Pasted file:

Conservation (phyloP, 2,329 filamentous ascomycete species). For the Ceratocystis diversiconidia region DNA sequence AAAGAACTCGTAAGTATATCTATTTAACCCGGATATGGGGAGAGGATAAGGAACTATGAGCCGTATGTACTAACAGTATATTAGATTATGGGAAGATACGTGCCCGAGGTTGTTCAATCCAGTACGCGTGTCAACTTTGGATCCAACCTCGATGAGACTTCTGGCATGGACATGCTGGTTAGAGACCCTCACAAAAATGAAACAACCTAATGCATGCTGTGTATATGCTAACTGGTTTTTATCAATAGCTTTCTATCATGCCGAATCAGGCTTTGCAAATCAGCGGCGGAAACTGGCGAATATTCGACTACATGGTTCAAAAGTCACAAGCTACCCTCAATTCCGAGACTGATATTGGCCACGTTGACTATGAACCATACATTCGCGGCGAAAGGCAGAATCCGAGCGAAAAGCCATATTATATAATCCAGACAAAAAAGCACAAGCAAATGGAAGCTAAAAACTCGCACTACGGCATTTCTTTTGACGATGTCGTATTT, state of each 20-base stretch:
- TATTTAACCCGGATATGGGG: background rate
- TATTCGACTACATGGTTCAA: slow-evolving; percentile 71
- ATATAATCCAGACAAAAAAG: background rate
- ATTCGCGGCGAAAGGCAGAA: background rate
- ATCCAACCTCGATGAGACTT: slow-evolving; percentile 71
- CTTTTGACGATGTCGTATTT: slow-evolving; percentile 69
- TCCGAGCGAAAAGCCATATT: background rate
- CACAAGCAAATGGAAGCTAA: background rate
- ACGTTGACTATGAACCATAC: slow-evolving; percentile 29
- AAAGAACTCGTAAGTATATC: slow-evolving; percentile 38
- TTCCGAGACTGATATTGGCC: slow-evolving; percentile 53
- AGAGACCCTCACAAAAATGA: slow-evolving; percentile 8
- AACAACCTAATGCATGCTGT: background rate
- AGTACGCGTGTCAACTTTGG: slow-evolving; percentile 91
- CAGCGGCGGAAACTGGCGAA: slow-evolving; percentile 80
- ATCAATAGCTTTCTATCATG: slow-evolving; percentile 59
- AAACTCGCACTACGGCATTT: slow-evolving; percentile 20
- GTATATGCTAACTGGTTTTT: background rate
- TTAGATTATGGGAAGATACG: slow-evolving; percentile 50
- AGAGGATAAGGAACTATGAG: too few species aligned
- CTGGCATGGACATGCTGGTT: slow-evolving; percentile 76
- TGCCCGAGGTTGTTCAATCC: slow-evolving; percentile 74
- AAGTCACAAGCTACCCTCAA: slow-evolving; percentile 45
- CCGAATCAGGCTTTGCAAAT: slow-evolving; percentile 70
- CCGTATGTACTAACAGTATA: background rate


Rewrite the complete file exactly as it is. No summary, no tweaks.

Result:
Conservation (phyloP, 2,329 filamentous ascomycete species). For the Ceratocystis diversiconidia region DNA sequence AAAGAACTCGTAAGTATATCTATTTAACCCGGATATGGGGAGAGGATAAGGAACTATGAGCCGTATGTACTAACAGTATATTAGATTATGGGAAGATACGTGCCCGAGGTTGTTCAATCCAGTACGCGTGTCAACTTTGGATCCAACCTCGATGAGACTTCTGGCATGGACATGCTGGTTAGAGACCCTCACAAAAATGAAACAACCTAATGCATGCTGTGTATATGCTAACTGGTTTTTATCAATAGCTTTCTATCATGCCGAATCAGGCTTTGCAAATCAGCGGCGGAAACTGGCGAATATTCGACTACATGGTTCAAAAGTCACAAGCTACCCTCAATTCCGAGACTGATATTGGCCACGTTGACTATGAACCATACATTCGCGGCGAAAGGCAGAATCCGAGCGAAAAGCCATATTATATAATCCAGACAAAAAAGCACAAGCAAATGGAAGCTAAAAACTCGCACTACGGCATTTCTTTTGACGATGTCGTATTT, state of each 20-base stretch:
- TATTTAACCCGGATATGGGG: background rate
- TATTCGACTACATGGTTCAA: slow-evolving; percentile 71
- ATATAATCCAGACAAAAAAG: background rate
- ATTCGCGGCGAAAGGCAGAA: background rate
- ATCCAACCTCGATGAGACTT: slow-evolving; percentile 71
- CTTTTGACGATGTCGTATTT: slow-evolving; percentile 69
- TCCGAGCGAAAAGCCATATT: background rate
- CACAAGCAAATGGAAGCTAA: background rate
- ACGTTGACTATGAACCATAC: slow-evolving; percentile 29
- AAAGAACTCGTAAGTATATC: slow-evolving; percentile 38
- TTCCGAGACTGATATTGGCC: slow-evolving; percentile 53
- AGAGACCCTCACAAAAATGA: slow-evolving; percentile 8
- AACAACCTAATGCATGCTGT: background rate
- AGTACGCGTGTCAACTTTGG: slow-evolving; percentile 91
- CAGCGGCGGAAACTGGCGAA: slow-evolving; percentile 80
- ATCAATAGCTTTCTATCATG: slow-evolving; percentile 59
- AAACTCGCACTACGGCATTT: slow-evolving; percentile 20
- GTATATGCTAACTGGTTTTT: background rate
- TTAGATTATGGGAAGATACG: slow-evolving; percentile 50
- AGAGGATAAGGAACTATGAG: too few species aligned
- CTGGCATGGACATGCTGGTT: slow-evolving; percentile 76
- TGCCCGAGGTTGTTCAATCC: slow-evolving; percentile 74
- AAGTCACAAGCTACCCTCAA: slow-evolving; percentile 45
- CCGAATCAGGCTTTGCAAAT: slow-evolving; percentile 70
- CCGTATGTACTAACAGTATA: background rate